You might be asked to write a book review as a way to help you read actively and form an opinion on the author's views and the context in which the book was written. Book reviews are common ways for academics to evaluate each others' contributions to the field of research, especially in the arts and social sciences where publishing in books is more usual than publishing in journals.
A good review is more than just a summary of the contents. It should include your view on what the purpose of the book is and who it is intended for, and it should address the context (time and place) in which the book has been written, an evaluation of the author's arguments for strengths and weaknesses, and your identification of any bias in their perspective on the topic. Your lecturer will probably give you some guidance on what they expect, and it is likely to involve you asking yourself some or all of the following questions:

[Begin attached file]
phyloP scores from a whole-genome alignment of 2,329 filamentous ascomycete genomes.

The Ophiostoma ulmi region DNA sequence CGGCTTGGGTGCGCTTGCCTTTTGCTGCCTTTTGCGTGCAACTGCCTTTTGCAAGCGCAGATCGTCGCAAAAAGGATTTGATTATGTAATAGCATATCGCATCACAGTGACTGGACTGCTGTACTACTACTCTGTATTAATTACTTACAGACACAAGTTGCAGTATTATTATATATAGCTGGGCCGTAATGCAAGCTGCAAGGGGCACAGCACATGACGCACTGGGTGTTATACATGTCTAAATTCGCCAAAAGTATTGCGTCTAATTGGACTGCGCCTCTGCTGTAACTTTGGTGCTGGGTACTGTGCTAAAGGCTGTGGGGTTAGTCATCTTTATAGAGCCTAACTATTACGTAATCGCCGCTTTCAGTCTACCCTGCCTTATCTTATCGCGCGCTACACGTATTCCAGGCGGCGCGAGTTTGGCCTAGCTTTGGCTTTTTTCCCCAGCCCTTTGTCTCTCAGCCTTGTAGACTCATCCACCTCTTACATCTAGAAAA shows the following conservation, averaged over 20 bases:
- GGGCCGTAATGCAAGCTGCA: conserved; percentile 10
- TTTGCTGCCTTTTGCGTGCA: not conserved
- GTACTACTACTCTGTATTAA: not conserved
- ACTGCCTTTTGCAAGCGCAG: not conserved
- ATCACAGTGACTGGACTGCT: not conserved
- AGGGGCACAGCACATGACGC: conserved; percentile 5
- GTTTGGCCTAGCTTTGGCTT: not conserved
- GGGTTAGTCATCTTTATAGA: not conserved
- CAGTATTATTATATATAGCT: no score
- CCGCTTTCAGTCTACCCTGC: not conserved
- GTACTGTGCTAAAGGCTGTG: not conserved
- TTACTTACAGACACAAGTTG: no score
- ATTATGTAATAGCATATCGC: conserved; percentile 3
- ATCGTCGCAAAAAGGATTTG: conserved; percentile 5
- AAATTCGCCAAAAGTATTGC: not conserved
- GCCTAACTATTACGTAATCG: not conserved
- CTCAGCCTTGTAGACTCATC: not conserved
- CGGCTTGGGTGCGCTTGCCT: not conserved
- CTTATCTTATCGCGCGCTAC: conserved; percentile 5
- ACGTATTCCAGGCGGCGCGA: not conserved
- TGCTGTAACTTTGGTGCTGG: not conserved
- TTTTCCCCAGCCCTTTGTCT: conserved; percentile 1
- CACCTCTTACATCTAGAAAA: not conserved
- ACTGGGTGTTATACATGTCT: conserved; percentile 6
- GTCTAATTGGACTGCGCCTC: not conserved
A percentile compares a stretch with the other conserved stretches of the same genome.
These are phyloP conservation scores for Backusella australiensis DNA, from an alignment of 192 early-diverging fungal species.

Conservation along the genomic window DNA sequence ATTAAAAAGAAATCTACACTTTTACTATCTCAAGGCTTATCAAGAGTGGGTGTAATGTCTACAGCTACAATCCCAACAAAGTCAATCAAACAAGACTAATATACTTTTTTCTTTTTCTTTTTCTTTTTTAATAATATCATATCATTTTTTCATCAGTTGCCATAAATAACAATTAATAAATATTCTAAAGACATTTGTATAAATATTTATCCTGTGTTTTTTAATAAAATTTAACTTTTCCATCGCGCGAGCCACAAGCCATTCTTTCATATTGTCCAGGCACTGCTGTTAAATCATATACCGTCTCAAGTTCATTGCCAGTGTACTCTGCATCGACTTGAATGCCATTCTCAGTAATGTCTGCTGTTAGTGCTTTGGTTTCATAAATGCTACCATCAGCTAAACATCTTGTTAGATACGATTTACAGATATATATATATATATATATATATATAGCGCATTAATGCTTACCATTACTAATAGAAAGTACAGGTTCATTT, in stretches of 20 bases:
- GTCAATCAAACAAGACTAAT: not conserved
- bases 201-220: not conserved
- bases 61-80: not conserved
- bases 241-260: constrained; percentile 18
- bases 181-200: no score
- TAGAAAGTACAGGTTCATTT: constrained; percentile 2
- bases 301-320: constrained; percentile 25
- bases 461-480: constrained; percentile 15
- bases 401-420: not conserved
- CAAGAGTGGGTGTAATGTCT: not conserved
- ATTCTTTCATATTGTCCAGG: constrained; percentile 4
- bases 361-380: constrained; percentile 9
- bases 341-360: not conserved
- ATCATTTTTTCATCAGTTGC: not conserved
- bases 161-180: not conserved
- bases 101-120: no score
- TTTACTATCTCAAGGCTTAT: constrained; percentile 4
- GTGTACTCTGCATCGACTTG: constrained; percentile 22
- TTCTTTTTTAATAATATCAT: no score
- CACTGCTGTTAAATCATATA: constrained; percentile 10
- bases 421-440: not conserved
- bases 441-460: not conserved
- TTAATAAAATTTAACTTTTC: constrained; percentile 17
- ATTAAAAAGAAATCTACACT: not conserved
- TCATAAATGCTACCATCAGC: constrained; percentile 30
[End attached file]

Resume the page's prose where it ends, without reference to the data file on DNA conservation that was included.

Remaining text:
All of this should be supported by reference to particular passages or chapters that provide evidence to support your views.
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